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Trade demand expected to drive 2021 grain prices
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Trade demand expected to drive 2021 grain prices

Winter field

A harvest-time rally was a pleasant surprise to many U.S. farmers in 2020.

After a tumultuous 2020, grain markets may hit the reset button in 2021.

Heading into the year, the United States-Mexico-Canada Agreement and the Phase One trade deal with China were expected to add stability to the grain outlook, said Chad Hart, Iowa State University Extension ag economist. However, due to the COVID-19 pandemic, some of that demand seemed to disappear as countries shut down and consumer demand shifted.

Hart said the demand didn’t evaporate but was simply pushed back.

“It didn’t disappear, it just got delayed,” Hart said. “That’s what is truly in play as we look at the back half of 2020. It continues to have that forward momentum for 2021.”

A harvest-time rally was a pleasant surprise to many U.S. farmers, with corn sitting above $4.30 and soybeans trading above $12.30 to end 2020. Hart said while it is encouraging to see prices at these levels, the futures market may indicate room for prices to fall back.

As of Dec. 21, the soybean futures market holds $12 levels through the August contract, before dropping nearly 70 cents to $11.34 in September and below $11 for November and beyond. The corn market isn’t hit nearly as hard in the futures contracts, dropping only 20 cents in the late 2021 contracts but maintaining levels around $4.20.

Karl Setzer, a commodity risk analyst from Agrivisor, said what happens in South American crop markets will also be a big factor in 2021 crop prices.

“(South America) is producing more soybeans and more corn and creating trade pacts with foreign countries, mainly China,” Setzer said.

“As we are looking right now, it looks like Brazil and Argentina had some problems like we did this year,” Hart said. “That’s going to help keep a lid on their production increases.”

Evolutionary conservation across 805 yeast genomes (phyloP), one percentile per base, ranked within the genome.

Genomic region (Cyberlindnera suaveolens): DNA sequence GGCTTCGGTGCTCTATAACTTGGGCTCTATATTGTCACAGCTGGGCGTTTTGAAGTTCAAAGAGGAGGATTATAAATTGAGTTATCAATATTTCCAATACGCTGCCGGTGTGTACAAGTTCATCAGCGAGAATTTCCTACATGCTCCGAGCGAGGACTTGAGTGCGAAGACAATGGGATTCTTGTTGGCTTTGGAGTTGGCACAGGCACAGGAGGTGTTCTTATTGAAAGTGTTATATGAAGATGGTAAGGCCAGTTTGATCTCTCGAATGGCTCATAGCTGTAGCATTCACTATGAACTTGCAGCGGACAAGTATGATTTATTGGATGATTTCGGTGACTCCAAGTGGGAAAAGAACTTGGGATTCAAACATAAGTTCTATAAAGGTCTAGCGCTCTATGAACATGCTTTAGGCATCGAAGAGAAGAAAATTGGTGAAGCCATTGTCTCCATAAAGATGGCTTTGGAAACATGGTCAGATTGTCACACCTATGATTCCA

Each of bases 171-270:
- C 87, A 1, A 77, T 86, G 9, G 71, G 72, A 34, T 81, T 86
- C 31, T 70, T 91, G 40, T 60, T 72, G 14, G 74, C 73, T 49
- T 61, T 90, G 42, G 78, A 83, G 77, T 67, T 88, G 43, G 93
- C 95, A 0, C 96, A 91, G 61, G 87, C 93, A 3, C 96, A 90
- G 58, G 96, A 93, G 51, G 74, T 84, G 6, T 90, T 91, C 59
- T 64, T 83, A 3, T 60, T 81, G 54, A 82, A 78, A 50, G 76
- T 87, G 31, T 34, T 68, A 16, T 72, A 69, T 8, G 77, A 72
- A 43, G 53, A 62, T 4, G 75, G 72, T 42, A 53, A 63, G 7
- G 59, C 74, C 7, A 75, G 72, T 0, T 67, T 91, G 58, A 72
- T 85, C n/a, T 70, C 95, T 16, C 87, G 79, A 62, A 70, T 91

Any deficiencies in the South American crop would be beneficial to strong U.S. demand. Setzer said the recent demand spikes need to remain constant.

“The big question is if this is going to carry over into next year,” Setzer said. “That’s where some uncertainty is coming from. Market volatility is going to increase even more in 2021. You are going to see countries like China shop around more for their needs.”

As the U.S. goes through a presidential transition, Hart said he doesn’t expect many immediate changes to the trade moves made by President Trump.

“If you think about the statements that President-Elect Biden has already made, he said the Phase One deal is in place, the tariffs that are there now are in place and his team is going to study where we are at right now,” Hart said. “He didn’t say anything about changing it, so in the short term, I think he is indicating that there won’t be any major adjustments to trade off the bat.”

He said deals with Japan and the USMCA are likely to be left alone, and any issues with China likely won’t be due to Phase One of the agreement, but whatever Phase Two would look like between the two countries.

Hart added the biggest changes that may come due to the administration shift would be on Biden’s focus on climate change and any legislation or mandates that could come from the Department of Energy and the USDA.

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